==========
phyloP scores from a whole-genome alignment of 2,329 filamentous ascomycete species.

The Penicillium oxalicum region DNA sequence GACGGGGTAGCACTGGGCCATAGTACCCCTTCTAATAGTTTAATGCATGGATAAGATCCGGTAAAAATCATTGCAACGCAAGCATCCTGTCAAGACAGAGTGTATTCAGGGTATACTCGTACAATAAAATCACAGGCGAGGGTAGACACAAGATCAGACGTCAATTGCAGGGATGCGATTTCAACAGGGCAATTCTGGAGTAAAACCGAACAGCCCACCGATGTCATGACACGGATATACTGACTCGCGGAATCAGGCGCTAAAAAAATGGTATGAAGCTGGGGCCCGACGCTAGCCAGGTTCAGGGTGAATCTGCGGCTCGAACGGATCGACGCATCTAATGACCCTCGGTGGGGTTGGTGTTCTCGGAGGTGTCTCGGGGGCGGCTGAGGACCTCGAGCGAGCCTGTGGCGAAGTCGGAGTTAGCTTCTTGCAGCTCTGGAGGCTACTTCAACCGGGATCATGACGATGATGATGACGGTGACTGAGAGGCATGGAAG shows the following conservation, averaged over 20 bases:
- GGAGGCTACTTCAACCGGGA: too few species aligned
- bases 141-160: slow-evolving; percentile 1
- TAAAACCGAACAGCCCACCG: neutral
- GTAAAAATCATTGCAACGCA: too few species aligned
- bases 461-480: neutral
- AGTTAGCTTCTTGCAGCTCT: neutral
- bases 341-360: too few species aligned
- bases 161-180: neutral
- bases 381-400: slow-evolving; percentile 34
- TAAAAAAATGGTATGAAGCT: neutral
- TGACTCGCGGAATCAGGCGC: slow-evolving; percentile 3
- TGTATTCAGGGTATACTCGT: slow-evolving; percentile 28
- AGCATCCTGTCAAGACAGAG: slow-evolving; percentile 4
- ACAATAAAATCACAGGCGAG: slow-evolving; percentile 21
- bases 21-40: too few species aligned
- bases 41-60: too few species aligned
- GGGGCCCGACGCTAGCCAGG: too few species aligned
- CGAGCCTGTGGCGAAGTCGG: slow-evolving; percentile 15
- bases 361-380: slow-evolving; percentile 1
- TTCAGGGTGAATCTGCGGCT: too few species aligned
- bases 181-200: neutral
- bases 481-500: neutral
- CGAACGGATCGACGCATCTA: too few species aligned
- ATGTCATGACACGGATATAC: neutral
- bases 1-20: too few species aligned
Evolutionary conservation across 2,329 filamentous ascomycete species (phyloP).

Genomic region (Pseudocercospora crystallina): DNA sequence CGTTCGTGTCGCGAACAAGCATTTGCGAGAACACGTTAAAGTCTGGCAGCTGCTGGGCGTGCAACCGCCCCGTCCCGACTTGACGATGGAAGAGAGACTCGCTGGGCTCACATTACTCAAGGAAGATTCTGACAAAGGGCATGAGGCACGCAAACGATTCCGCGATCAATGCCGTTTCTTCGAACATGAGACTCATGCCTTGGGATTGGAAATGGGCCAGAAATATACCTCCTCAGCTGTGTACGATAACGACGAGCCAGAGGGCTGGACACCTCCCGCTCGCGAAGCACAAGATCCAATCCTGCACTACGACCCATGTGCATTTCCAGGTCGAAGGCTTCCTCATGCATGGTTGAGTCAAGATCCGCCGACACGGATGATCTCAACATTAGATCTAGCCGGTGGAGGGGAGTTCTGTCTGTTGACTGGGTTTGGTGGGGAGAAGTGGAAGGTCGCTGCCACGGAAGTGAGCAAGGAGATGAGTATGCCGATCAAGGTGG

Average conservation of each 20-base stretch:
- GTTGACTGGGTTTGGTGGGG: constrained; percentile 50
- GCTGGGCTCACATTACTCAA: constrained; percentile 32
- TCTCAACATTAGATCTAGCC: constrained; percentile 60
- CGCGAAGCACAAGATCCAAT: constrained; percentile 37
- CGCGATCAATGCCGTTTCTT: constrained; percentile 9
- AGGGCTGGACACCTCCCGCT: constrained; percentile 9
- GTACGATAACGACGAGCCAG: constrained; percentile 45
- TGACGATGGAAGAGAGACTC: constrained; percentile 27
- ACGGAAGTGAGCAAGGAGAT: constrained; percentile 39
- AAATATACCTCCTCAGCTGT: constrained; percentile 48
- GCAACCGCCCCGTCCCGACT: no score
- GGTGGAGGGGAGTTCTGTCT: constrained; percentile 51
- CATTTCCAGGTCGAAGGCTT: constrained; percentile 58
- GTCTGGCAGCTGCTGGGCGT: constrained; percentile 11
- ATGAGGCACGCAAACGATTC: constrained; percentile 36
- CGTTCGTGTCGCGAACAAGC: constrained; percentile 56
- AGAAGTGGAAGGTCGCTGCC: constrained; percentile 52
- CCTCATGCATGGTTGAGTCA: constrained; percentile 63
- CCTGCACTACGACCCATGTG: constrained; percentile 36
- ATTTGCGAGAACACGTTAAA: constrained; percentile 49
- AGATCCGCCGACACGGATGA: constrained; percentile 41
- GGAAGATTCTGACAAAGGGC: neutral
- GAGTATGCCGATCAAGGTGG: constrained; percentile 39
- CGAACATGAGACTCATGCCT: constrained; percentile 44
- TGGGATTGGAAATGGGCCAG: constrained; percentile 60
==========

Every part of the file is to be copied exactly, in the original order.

phyloP scores from a whole-genome alignment of 2,329 filamentous ascomycete species.

The Penicillium oxalicum region DNA sequence GACGGGGTAGCACTGGGCCATAGTACCCCTTCTAATAGTTTAATGCATGGATAAGATCCGGTAAAAATCATTGCAACGCAAGCATCCTGTCAAGACAGAGTGTATTCAGGGTATACTCGTACAATAAAATCACAGGCGAGGGTAGACACAAGATCAGACGTCAATTGCAGGGATGCGATTTCAACAGGGCAATTCTGGAGTAAAACCGAACAGCCCACCGATGTCATGACACGGATATACTGACTCGCGGAATCAGGCGCTAAAAAAATGGTATGAAGCTGGGGCCCGACGCTAGCCAGGTTCAGGGTGAATCTGCGGCTCGAACGGATCGACGCATCTAATGACCCTCGGTGGGGTTGGTGTTCTCGGAGGTGTCTCGGGGGCGGCTGAGGACCTCGAGCGAGCCTGTGGCGAAGTCGGAGTTAGCTTCTTGCAGCTCTGGAGGCTACTTCAACCGGGATCATGACGATGATGATGACGGTGACTGAGAGGCATGGAAG shows the following conservation, averaged over 20 bases:
- GGAGGCTACTTCAACCGGGA: too few species aligned
- bases 141-160: slow-evolving; percentile 1
- TAAAACCGAACAGCCCACCG: neutral
- GTAAAAATCATTGCAACGCA: too few species aligned
- bases 461-480: neutral
- AGTTAGCTTCTTGCAGCTCT: neutral
- bases 341-360: too few species aligned
- bases 161-180: neutral
- bases 381-400: slow-evolving; percentile 34
- TAAAAAAATGGTATGAAGCT: neutral
- TGACTCGCGGAATCAGGCGC: slow-evolving; percentile 3
- TGTATTCAGGGTATACTCGT: slow-evolving; percentile 28
- AGCATCCTGTCAAGACAGAG: slow-evolving; percentile 4
- ACAATAAAATCACAGGCGAG: slow-evolving; percentile 21
- bases 21-40: too few species aligned
- bases 41-60: too few species aligned
- GGGGCCCGACGCTAGCCAGG: too few species aligned
- CGAGCCTGTGGCGAAGTCGG: slow-evolving; percentile 15
- bases 361-380: slow-evolving; percentile 1
- TTCAGGGTGAATCTGCGGCT: too few species aligned
- bases 181-200: neutral
- bases 481-500: neutral
- CGAACGGATCGACGCATCTA: too few species aligned
- ATGTCATGACACGGATATAC: neutral
- bases 1-20: too few species aligned
Evolutionary conservation across 2,329 filamentous ascomycete species (phyloP).

Genomic region (Pseudocercospora crystallina): DNA sequence CGTTCGTGTCGCGAACAAGCATTTGCGAGAACACGTTAAAGTCTGGCAGCTGCTGGGCGTGCAACCGCCCCGTCCCGACTTGACGATGGAAGAGAGACTCGCTGGGCTCACATTACTCAAGGAAGATTCTGACAAAGGGCATGAGGCACGCAAACGATTCCGCGATCAATGCCGTTTCTTCGAACATGAGACTCATGCCTTGGGATTGGAAATGGGCCAGAAATATACCTCCTCAGCTGTGTACGATAACGACGAGCCAGAGGGCTGGACACCTCCCGCTCGCGAAGCACAAGATCCAATCCTGCACTACGACCCATGTGCATTTCCAGGTCGAAGGCTTCCTCATGCATGGTTGAGTCAAGATCCGCCGACACGGATGATCTCAACATTAGATCTAGCCGGTGGAGGGGAGTTCTGTCTGTTGACTGGGTTTGGTGGGGAGAAGTGGAAGGTCGCTGCCACGGAAGTGAGCAAGGAGATGAGTATGCCGATCAAGGTGG

Average conservation of each 20-base stretch:
- GTTGACTGGGTTTGGTGGGG: constrained; percentile 50
- GCTGGGCTCACATTACTCAA: constrained; percentile 32
- TCTCAACATTAGATCTAGCC: constrained; percentile 60
- CGCGAAGCACAAGATCCAAT: constrained; percentile 37
- CGCGATCAATGCCGTTTCTT: constrained; percentile 9
- AGGGCTGGACACCTCCCGCT: constrained; percentile 9
- GTACGATAACGACGAGCCAG: constrained; percentile 45
- TGACGATGGAAGAGAGACTC: constrained; percentile 27
- ACGGAAGTGAGCAAGGAGAT: constrained; percentile 39
- AAATATACCTCCTCAGCTGT: constrained; percentile 48
- GCAACCGCCCCGTCCCGACT: no score
- GGTGGAGGGGAGTTCTGTCT: constrained; percentile 51
- CATTTCCAGGTCGAAGGCTT: constrained; percentile 58
- GTCTGGCAGCTGCTGGGCGT: constrained; percentile 11
- ATGAGGCACGCAAACGATTC: constrained; percentile 36
- CGTTCGTGTCGCGAACAAGC: constrained; percentile 56
- AGAAGTGGAAGGTCGCTGCC: constrained; percentile 52
- CCTCATGCATGGTTGAGTCA: constrained; percentile 63
- CCTGCACTACGACCCATGTG: constrained; percentile 36
- ATTTGCGAGAACACGTTAAA: constrained; percentile 49
- AGATCCGCCGACACGGATGA: constrained; percentile 41
- GGAAGATTCTGACAAAGGGC: neutral
- GAGTATGCCGATCAAGGTGG: constrained; percentile 39
- CGAACATGAGACTCATGCCT: constrained; percentile 44
- TGGGATTGGAAATGGGCCAG: constrained; percentile 60